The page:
A year ago, I wrote about saving homemade wine that had not turned out well by mulling it. This year, we’re grateful to have gained that knowledge, because this Christmas we have a lot of homemade wine that didn’t turn out!
Our last batch of wine, like most of the wine we’ve made, has developed ethyl acetate. Apparently, we’re allowing too much air in the top of the vat. This means we have almost 5 gallons of wine that smells like fingernail polish remover! The “fix” for this is to blow carbon dioxide through the wine using an aeration stone, a device used in aquariums. The experts say this might save the wine. We don’t have one handy, actually, so instead, we have an overly generous supply of mulling wine to while away our winter. Heating the wine during the mulling process cooks out the ethyl acetate.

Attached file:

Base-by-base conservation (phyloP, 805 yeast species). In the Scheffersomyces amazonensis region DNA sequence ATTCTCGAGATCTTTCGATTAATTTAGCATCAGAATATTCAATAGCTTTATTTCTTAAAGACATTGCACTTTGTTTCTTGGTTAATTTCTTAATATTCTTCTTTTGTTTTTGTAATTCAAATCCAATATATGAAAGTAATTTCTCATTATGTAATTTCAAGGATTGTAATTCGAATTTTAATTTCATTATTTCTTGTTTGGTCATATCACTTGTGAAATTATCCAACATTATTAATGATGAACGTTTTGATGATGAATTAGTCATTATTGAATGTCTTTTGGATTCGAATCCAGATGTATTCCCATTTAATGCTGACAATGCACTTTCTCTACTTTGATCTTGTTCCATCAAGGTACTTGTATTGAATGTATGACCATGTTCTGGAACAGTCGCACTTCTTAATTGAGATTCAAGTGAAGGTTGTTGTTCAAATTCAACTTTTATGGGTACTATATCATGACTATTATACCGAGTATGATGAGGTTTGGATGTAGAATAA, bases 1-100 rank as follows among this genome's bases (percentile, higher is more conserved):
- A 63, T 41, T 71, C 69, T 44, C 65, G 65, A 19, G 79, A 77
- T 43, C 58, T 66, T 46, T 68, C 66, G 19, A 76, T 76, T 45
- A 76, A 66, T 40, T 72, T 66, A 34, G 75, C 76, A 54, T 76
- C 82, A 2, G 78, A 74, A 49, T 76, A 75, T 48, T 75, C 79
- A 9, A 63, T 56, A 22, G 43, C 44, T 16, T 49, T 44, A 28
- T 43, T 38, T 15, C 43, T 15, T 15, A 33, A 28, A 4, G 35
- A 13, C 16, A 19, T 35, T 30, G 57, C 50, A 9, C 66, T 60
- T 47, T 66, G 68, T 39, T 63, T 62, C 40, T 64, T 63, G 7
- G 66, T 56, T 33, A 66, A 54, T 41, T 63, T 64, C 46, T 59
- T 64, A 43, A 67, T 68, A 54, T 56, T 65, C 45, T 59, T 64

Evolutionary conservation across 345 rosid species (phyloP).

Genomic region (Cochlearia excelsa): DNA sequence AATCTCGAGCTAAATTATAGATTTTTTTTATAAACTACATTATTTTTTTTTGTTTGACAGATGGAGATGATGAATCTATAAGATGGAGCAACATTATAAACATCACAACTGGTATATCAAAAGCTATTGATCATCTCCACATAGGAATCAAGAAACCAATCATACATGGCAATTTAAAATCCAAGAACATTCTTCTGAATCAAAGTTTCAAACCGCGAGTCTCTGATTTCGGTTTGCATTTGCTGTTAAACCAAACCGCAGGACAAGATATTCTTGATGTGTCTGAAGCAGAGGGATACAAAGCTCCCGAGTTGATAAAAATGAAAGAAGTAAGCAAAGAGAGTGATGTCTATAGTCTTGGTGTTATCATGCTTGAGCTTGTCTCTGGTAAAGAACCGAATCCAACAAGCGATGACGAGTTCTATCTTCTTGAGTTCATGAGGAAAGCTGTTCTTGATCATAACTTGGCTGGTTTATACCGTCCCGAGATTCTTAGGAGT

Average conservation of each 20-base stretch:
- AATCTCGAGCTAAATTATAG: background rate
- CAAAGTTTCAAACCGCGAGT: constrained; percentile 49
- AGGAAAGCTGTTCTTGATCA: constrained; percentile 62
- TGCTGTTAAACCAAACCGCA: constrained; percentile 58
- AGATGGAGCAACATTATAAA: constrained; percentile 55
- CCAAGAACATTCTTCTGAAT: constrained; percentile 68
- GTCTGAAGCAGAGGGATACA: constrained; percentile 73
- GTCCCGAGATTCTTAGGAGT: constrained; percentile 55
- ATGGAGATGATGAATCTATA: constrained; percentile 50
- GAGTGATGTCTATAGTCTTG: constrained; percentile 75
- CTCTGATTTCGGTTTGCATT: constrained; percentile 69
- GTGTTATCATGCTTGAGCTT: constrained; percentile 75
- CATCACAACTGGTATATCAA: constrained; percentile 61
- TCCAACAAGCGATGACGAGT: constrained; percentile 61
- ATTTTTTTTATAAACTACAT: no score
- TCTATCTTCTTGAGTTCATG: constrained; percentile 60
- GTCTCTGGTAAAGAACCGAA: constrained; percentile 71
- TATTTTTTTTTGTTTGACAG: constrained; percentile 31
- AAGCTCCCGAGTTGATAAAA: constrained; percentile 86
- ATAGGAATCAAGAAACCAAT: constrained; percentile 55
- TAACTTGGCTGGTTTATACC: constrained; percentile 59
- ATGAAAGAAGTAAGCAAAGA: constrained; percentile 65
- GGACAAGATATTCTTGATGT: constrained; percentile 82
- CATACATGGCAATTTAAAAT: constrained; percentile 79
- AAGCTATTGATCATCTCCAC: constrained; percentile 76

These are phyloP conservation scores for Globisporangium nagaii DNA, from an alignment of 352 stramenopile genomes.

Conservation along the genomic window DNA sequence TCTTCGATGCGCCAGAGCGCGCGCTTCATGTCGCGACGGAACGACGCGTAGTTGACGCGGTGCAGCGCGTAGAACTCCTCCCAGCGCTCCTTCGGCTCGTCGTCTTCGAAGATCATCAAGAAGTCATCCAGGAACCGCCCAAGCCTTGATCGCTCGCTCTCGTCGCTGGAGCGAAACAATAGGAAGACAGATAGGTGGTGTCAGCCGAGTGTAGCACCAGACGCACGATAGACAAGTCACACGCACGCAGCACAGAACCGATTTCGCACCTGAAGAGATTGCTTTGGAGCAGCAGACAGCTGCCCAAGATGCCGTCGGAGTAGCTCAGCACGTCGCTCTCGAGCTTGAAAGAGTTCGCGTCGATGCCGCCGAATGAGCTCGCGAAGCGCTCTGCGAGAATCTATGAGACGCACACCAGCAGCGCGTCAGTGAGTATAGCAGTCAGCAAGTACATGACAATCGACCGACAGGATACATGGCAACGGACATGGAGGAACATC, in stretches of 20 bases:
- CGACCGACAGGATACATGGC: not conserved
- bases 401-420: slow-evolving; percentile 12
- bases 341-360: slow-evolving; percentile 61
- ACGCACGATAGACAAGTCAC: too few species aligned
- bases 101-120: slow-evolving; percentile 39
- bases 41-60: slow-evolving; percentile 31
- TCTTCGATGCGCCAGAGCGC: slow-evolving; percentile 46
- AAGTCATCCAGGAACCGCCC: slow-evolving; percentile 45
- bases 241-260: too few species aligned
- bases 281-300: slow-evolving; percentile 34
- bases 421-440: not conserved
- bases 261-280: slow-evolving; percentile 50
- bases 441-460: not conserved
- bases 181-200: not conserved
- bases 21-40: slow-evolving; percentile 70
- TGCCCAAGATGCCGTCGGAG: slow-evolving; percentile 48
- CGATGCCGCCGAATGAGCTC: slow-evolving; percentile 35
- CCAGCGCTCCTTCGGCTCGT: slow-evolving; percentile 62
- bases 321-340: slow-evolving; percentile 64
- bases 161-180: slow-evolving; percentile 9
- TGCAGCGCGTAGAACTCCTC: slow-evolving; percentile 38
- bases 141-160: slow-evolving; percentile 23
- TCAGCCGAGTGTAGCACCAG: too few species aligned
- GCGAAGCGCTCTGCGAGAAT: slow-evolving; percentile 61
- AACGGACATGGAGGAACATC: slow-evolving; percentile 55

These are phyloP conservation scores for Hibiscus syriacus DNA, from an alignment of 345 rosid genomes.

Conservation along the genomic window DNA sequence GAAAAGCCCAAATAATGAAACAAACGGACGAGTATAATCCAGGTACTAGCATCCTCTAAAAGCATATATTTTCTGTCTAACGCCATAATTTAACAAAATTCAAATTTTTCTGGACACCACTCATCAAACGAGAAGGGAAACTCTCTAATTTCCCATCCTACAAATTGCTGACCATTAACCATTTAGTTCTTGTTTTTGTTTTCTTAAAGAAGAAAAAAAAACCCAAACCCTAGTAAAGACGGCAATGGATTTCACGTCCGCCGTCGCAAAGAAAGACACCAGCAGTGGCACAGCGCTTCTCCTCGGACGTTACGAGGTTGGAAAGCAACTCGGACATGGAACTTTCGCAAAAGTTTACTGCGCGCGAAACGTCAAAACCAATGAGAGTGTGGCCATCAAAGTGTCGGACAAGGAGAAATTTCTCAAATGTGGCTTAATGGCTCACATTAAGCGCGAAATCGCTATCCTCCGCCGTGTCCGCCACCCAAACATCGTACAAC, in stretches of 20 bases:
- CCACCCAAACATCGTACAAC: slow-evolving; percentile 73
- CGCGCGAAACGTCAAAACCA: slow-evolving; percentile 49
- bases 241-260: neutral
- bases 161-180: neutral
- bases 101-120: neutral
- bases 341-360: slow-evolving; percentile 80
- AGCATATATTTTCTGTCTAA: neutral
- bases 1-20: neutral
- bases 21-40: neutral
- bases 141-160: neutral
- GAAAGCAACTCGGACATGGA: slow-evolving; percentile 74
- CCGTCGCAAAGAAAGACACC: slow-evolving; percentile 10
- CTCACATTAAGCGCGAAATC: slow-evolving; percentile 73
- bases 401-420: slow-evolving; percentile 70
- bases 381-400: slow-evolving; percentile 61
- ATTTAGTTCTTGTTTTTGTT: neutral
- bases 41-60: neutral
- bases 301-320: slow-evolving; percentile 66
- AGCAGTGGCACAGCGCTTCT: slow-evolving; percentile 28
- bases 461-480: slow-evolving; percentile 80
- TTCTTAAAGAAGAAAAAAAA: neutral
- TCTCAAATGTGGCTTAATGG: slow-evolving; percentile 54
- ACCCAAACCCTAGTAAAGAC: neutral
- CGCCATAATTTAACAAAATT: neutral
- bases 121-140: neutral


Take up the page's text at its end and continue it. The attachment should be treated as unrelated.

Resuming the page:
It could be worse! True, we have to put up with that acetone smell for a while each time we make a batch, but once that cooks off, the mulled wine itself is delicious, and probably a lot lower in alcohol content than it had been.
I’m not sure what this means for our wine making career. It’ll be time to start again soon, I guess, with a lot more attention to excluding oxygen from the batch. I’m rather discouraged, but I’m sure I’ll pick myself up and start again. Maybe I should do it now, while I have a nice steaming cup of mulled wine (or five!) at my elbow to uphold my flagging spirits?